What appears to be meant in the U.S. by ‘competing with China’ can be inferred by the rising Pentagon budget, by the failure to raise the minimum wage, by hiring private corporations to get around restrictions on domestic spying, and by appointing a high-level administrator to shut-down inconvenient political opinions on the internet. The political parties are now balkanized to the point where their adherents trust members of their own party, but not the other. What this likely means is an iterative process between ‘wealth of nations’ style economic nationalism and neoliberal internationalism where the only constant is the consolidation of political control by oligarchs and corporate executives. I believe that Italians in the 1920s and 1930s had a name for this type of governance.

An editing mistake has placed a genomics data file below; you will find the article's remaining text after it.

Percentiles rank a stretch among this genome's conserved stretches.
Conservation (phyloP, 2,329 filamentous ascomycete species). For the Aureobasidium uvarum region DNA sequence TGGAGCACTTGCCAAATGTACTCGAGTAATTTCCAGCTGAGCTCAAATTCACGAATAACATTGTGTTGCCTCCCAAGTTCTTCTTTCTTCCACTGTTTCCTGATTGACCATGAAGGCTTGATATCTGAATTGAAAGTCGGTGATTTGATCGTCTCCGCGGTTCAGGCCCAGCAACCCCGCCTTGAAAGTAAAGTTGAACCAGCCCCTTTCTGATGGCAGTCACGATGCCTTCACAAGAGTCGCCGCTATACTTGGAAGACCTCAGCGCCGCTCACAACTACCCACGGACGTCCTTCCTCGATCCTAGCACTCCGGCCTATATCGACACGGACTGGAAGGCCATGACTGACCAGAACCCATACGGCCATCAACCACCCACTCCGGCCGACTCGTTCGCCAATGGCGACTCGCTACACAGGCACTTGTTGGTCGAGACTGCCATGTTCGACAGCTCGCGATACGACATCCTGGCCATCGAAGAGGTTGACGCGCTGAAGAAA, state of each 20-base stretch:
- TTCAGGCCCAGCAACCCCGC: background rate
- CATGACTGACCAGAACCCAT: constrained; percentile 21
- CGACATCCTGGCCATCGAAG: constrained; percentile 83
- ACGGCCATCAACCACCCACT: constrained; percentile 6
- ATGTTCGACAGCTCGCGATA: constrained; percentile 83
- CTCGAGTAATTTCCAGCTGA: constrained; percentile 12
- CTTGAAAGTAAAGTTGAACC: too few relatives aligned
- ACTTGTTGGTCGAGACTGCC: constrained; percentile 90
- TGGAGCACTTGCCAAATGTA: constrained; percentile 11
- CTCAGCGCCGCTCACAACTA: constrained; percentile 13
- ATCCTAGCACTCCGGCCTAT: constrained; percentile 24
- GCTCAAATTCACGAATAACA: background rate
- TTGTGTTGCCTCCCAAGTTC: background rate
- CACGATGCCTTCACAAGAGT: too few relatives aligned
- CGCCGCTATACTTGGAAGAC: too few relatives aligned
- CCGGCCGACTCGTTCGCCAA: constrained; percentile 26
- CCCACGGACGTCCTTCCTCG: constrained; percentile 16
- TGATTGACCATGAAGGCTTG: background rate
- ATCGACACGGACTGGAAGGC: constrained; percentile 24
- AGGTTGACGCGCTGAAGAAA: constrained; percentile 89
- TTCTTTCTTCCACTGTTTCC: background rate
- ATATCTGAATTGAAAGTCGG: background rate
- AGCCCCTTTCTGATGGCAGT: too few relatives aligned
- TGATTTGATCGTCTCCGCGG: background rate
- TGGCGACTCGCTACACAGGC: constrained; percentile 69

Glenn Greenwald, the Pulitzer Prize-winning journalist who in October resigned from The Intercept, the online media platform he co-founded, citing “repression, censorship and ideological homogeneity”, has between 20,000 and 40,000 paid subscribers to his newsletter, each contributing at least $5 a month. Once Substack has taken its standard 10 per cent cut, and after payment processing fees, I calculate that Greenwald is left with between $80,000 and $160,000 a month, or about $1m to $2m a year. Not bad for a mere hack.
“It’s a lot,” Greenwald tells me. “It’s obviously way more money than I’ve ever made in journalism before, or than I ever thought I would make.”
If only I could write, still.